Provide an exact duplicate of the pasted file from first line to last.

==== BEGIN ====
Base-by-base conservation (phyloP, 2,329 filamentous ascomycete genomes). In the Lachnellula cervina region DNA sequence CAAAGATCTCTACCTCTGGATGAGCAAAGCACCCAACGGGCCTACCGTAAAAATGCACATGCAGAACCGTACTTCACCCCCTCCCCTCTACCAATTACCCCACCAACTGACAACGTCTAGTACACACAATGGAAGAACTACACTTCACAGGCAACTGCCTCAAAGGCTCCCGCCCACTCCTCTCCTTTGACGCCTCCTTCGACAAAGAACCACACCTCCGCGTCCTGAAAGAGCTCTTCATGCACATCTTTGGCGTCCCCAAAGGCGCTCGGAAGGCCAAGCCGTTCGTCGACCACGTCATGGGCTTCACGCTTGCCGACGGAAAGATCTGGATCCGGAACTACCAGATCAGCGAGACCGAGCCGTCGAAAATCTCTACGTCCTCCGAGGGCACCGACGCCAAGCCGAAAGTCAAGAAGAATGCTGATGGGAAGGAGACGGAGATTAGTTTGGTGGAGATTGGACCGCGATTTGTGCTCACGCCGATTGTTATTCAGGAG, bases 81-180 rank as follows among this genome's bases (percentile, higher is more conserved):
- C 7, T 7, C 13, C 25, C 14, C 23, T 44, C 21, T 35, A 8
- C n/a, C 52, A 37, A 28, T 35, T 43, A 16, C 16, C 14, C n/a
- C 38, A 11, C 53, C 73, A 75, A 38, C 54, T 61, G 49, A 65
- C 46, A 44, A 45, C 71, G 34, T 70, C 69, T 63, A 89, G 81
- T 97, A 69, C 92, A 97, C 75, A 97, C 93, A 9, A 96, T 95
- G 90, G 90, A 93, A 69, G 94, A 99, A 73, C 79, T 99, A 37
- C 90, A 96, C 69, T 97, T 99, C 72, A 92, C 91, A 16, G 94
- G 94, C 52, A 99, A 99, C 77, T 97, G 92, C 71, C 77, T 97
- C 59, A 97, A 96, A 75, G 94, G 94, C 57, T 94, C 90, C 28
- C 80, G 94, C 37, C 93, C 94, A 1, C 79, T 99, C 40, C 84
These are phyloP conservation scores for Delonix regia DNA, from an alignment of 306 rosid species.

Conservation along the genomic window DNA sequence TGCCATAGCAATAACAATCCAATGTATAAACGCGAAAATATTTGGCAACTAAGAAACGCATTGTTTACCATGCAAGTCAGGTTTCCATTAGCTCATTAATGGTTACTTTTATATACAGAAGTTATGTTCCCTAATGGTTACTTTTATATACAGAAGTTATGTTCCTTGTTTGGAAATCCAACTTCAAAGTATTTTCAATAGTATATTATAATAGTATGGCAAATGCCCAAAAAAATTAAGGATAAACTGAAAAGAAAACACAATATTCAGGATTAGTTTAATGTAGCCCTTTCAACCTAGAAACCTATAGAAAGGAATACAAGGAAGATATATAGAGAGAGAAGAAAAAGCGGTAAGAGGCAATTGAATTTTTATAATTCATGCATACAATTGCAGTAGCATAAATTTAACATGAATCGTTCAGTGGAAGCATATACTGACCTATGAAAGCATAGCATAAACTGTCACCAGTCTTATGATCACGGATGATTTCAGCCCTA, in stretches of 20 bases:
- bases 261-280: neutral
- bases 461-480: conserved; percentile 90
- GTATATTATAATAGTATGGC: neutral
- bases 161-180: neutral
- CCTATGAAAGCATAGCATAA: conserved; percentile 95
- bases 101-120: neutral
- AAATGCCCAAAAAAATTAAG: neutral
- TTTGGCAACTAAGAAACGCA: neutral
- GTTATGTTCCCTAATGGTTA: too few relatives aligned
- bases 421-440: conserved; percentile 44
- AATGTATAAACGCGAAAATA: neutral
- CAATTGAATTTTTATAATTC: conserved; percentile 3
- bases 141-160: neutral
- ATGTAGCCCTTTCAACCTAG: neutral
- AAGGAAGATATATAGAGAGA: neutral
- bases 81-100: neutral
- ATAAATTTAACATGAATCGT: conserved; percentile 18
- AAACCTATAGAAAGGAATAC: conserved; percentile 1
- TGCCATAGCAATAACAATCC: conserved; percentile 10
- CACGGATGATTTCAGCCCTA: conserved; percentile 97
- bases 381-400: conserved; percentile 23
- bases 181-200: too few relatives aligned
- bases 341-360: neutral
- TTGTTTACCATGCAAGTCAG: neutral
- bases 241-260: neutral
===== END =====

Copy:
Base-by-base conservation (phyloP, 2,329 filamentous ascomycete genomes). In the Lachnellula cervina region DNA sequence CAAAGATCTCTACCTCTGGATGAGCAAAGCACCCAACGGGCCTACCGTAAAAATGCACATGCAGAACCGTACTTCACCCCCTCCCCTCTACCAATTACCCCACCAACTGACAACGTCTAGTACACACAATGGAAGAACTACACTTCACAGGCAACTGCCTCAAAGGCTCCCGCCCACTCCTCTCCTTTGACGCCTCCTTCGACAAAGAACCACACCTCCGCGTCCTGAAAGAGCTCTTCATGCACATCTTTGGCGTCCCCAAAGGCGCTCGGAAGGCCAAGCCGTTCGTCGACCACGTCATGGGCTTCACGCTTGCCGACGGAAAGATCTGGATCCGGAACTACCAGATCAGCGAGACCGAGCCGTCGAAAATCTCTACGTCCTCCGAGGGCACCGACGCCAAGCCGAAAGTCAAGAAGAATGCTGATGGGAAGGAGACGGAGATTAGTTTGGTGGAGATTGGACCGCGATTTGTGCTCACGCCGATTGTTATTCAGGAG, bases 81-180 rank as follows among this genome's bases (percentile, higher is more conserved):
- C 7, T 7, C 13, C 25, C 14, C 23, T 44, C 21, T 35, A 8
- C n/a, C 52, A 37, A 28, T 35, T 43, A 16, C 16, C 14, C n/a
- C 38, A 11, C 53, C 73, A 75, A 38, C 54, T 61, G 49, A 65
- C 46, A 44, A 45, C 71, G 34, T 70, C 69, T 63, A 89, G 81
- T 97, A 69, C 92, A 97, C 75, A 97, C 93, A 9, A 96, T 95
- G 90, G 90, A 93, A 69, G 94, A 99, A 73, C 79, T 99, A 37
- C 90, A 96, C 69, T 97, T 99, C 72, A 92, C 91, A 16, G 94
- G 94, C 52, A 99, A 99, C 77, T 97, G 92, C 71, C 77, T 97
- C 59, A 97, A 96, A 75, G 94, G 94, C 57, T 94, C 90, C 28
- C 80, G 94, C 37, C 93, C 94, A 1, C 79, T 99, C 40, C 84
These are phyloP conservation scores for Delonix regia DNA, from an alignment of 306 rosid species.

Conservation along the genomic window DNA sequence TGCCATAGCAATAACAATCCAATGTATAAACGCGAAAATATTTGGCAACTAAGAAACGCATTGTTTACCATGCAAGTCAGGTTTCCATTAGCTCATTAATGGTTACTTTTATATACAGAAGTTATGTTCCCTAATGGTTACTTTTATATACAGAAGTTATGTTCCTTGTTTGGAAATCCAACTTCAAAGTATTTTCAATAGTATATTATAATAGTATGGCAAATGCCCAAAAAAATTAAGGATAAACTGAAAAGAAAACACAATATTCAGGATTAGTTTAATGTAGCCCTTTCAACCTAGAAACCTATAGAAAGGAATACAAGGAAGATATATAGAGAGAGAAGAAAAAGCGGTAAGAGGCAATTGAATTTTTATAATTCATGCATACAATTGCAGTAGCATAAATTTAACATGAATCGTTCAGTGGAAGCATATACTGACCTATGAAAGCATAGCATAAACTGTCACCAGTCTTATGATCACGGATGATTTCAGCCCTA, in stretches of 20 bases:
- bases 261-280: neutral
- bases 461-480: conserved; percentile 90
- GTATATTATAATAGTATGGC: neutral
- bases 161-180: neutral
- CCTATGAAAGCATAGCATAA: conserved; percentile 95
- bases 101-120: neutral
- AAATGCCCAAAAAAATTAAG: neutral
- TTTGGCAACTAAGAAACGCA: neutral
- GTTATGTTCCCTAATGGTTA: too few relatives aligned
- bases 421-440: conserved; percentile 44
- AATGTATAAACGCGAAAATA: neutral
- CAATTGAATTTTTATAATTC: conserved; percentile 3
- bases 141-160: neutral
- ATGTAGCCCTTTCAACCTAG: neutral
- AAGGAAGATATATAGAGAGA: neutral
- bases 81-100: neutral
- ATAAATTTAACATGAATCGT: conserved; percentile 18
- AAACCTATAGAAAGGAATAC: conserved; percentile 1
- TGCCATAGCAATAACAATCC: conserved; percentile 10
- CACGGATGATTTCAGCCCTA: conserved; percentile 97
- bases 381-400: conserved; percentile 23
- bases 181-200: too few relatives aligned
- bases 341-360: neutral
- TTGTTTACCATGCAAGTCAG: neutral
- bases 241-260: neutral